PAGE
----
A lack of proof into alleged abuse and bullying at Tararua District Council has meant an external review has declared council's process fit for purpose.
The Local Government New Zealand review, released last month, was sparked by the shock resignation of Eketahuna councillor Warren Davidson last year. Mr Davidson said he had been subjected to bullying and unacceptable behaviour by Mayor Roly Ellis and chief executive Blair King.
But, in the absence of video and voice recordings of events described by Mr Davidson, the review focused on the degree to which the governance policies and processes used by the council were sufficient for dealing with tensions that might arise as a result of robust debate over significant local matters.
In preparing its report, LGNZ met with councillors, senior staff and Mr Davidson, while also reviewing copies of the council's primary governance documents, including the Code of Conduct and the Governance Statement.
The review found that the governance processes in place at TDC are fit for purpose and consistent with the practice of well-performing, rural councils.
"I note LGNZ was given guidance by TDC on what to review which excluded events leading to my resignation," Mr Davidson said.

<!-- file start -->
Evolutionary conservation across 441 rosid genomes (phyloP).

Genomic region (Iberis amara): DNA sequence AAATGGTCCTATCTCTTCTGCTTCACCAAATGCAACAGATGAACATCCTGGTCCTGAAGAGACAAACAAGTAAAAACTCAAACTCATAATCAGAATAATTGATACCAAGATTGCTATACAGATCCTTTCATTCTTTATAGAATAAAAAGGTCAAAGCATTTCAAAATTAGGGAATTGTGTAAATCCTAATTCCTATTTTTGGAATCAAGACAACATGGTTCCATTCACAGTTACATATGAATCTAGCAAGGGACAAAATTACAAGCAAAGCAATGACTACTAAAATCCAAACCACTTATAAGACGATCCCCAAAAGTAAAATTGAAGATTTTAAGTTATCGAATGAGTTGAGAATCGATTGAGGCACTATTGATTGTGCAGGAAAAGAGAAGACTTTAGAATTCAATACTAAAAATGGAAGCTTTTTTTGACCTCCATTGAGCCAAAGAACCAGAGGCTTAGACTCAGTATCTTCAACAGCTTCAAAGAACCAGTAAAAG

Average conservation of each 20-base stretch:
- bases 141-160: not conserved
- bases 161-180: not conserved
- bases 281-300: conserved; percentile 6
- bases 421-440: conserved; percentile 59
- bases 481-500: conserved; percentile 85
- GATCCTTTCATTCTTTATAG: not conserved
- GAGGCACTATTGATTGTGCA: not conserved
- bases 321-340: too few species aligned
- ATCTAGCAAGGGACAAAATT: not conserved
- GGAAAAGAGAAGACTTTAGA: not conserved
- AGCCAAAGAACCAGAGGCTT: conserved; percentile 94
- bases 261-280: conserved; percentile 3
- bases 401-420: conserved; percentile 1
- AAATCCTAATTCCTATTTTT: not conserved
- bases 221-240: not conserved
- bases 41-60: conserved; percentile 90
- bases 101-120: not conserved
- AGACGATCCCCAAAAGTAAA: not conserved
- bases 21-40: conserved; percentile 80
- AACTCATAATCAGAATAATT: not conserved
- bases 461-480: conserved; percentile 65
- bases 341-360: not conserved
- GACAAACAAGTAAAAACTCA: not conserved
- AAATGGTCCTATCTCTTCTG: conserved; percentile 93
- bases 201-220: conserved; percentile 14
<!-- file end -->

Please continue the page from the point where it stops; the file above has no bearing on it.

"I mentioned in my interview with LGNZ that documentation is available on some of the matters I raised, so disagree with the report comment."
The LGNZ report made recommendations for lifting the bar in some areas, such as introducing an operating style review for elected members, providing councillors with a counselling service, and re-establishing its Audit and Risk Committee in a manner consistent with best practice.
Deputy Mayor Bill Keltie said he was pleased with the review.
"We've come out of this quite well after the allegations, which were thrown at us at first."
Council chief executive Blair King said that, while [LGNZ] considers the council has robust processes, implementing the recommendations, would take it to excellence.
Councillor David Roberts said he was happy with the report outcome. "Although there was no investigation into the allegations [from Mr Davidson] as such, the report does say what we have in place is robust. "I don't believe those allegations had any justification."
The report said LGNZ was impressed with the detail and depth of the material presented to councillors at an induction workshop after each election.
However, it did not see much time devoted to the question of how councillors will work together, what they sought to achieve by standing for council and agreed success factors, ie, the process for building a team. LGNZ was impressed councillors have support to approach members of the senior leadership team to obtain updates on issues, and it would recommend the approach to other councils.
Mr Davidson earlier told the Dannevirke News he followed all channels in an effort to resolve his issues, but without success, and was disappointed more than 10 years with the council had ended with his dramatic resignation.